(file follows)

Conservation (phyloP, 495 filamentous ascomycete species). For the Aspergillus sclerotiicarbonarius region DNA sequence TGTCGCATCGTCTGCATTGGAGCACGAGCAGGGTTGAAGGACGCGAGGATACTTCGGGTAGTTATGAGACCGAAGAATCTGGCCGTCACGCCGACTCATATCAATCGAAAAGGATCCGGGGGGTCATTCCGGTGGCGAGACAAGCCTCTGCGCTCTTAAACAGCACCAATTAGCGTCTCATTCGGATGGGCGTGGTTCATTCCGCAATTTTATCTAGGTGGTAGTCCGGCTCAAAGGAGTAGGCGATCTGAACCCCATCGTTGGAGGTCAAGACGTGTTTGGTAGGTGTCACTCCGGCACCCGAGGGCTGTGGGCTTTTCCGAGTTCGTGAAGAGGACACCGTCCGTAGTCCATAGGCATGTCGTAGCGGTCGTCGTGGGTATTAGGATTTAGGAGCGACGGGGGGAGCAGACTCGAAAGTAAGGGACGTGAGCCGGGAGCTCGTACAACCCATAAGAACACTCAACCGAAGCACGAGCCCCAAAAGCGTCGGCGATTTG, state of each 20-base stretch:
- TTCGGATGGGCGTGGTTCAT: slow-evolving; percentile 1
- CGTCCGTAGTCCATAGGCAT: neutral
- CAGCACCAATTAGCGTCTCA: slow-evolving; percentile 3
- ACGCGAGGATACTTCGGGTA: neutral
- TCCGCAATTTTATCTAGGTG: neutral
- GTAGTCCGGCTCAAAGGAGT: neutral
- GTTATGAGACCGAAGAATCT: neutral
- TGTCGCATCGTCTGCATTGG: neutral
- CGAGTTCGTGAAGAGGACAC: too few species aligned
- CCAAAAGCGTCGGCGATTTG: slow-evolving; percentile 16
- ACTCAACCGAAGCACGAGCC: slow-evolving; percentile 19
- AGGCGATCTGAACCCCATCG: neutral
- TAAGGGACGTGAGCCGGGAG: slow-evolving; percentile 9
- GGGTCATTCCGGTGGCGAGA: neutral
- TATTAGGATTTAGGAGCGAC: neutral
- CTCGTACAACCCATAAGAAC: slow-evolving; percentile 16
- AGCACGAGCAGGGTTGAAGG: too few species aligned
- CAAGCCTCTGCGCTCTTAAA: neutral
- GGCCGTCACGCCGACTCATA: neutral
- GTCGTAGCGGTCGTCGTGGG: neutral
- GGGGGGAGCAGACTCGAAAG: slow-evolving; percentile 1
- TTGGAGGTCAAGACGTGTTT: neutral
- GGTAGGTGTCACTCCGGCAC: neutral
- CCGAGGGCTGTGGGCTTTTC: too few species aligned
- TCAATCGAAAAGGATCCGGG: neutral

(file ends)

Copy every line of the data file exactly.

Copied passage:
Conservation (phyloP, 495 filamentous ascomycete species). For the Aspergillus sclerotiicarbonarius region DNA sequence TGTCGCATCGTCTGCATTGGAGCACGAGCAGGGTTGAAGGACGCGAGGATACTTCGGGTAGTTATGAGACCGAAGAATCTGGCCGTCACGCCGACTCATATCAATCGAAAAGGATCCGGGGGGTCATTCCGGTGGCGAGACAAGCCTCTGCGCTCTTAAACAGCACCAATTAGCGTCTCATTCGGATGGGCGTGGTTCATTCCGCAATTTTATCTAGGTGGTAGTCCGGCTCAAAGGAGTAGGCGATCTGAACCCCATCGTTGGAGGTCAAGACGTGTTTGGTAGGTGTCACTCCGGCACCCGAGGGCTGTGGGCTTTTCCGAGTTCGTGAAGAGGACACCGTCCGTAGTCCATAGGCATGTCGTAGCGGTCGTCGTGGGTATTAGGATTTAGGAGCGACGGGGGGAGCAGACTCGAAAGTAAGGGACGTGAGCCGGGAGCTCGTACAACCCATAAGAACACTCAACCGAAGCACGAGCCCCAAAAGCGTCGGCGATTTG, state of each 20-base stretch:
- TTCGGATGGGCGTGGTTCAT: slow-evolving; percentile 1
- CGTCCGTAGTCCATAGGCAT: neutral
- CAGCACCAATTAGCGTCTCA: slow-evolving; percentile 3
- ACGCGAGGATACTTCGGGTA: neutral
- TCCGCAATTTTATCTAGGTG: neutral
- GTAGTCCGGCTCAAAGGAGT: neutral
- GTTATGAGACCGAAGAATCT: neutral
- TGTCGCATCGTCTGCATTGG: neutral
- CGAGTTCGTGAAGAGGACAC: too few species aligned
- CCAAAAGCGTCGGCGATTTG: slow-evolving; percentile 16
- ACTCAACCGAAGCACGAGCC: slow-evolving; percentile 19
- AGGCGATCTGAACCCCATCG: neutral
- TAAGGGACGTGAGCCGGGAG: slow-evolving; percentile 9
- GGGTCATTCCGGTGGCGAGA: neutral
- TATTAGGATTTAGGAGCGAC: neutral
- CTCGTACAACCCATAAGAAC: slow-evolving; percentile 16
- AGCACGAGCAGGGTTGAAGG: too few species aligned
- CAAGCCTCTGCGCTCTTAAA: neutral
- GGCCGTCACGCCGACTCATA: neutral
- GTCGTAGCGGTCGTCGTGGG: neutral
- GGGGGGAGCAGACTCGAAAG: slow-evolving; percentile 1
- TTGGAGGTCAAGACGTGTTT: neutral
- GGTAGGTGTCACTCCGGCAC: neutral
- CCGAGGGCTGTGGGCTTTTC: too few species aligned
- TCAATCGAAAAGGATCCGGG: neutral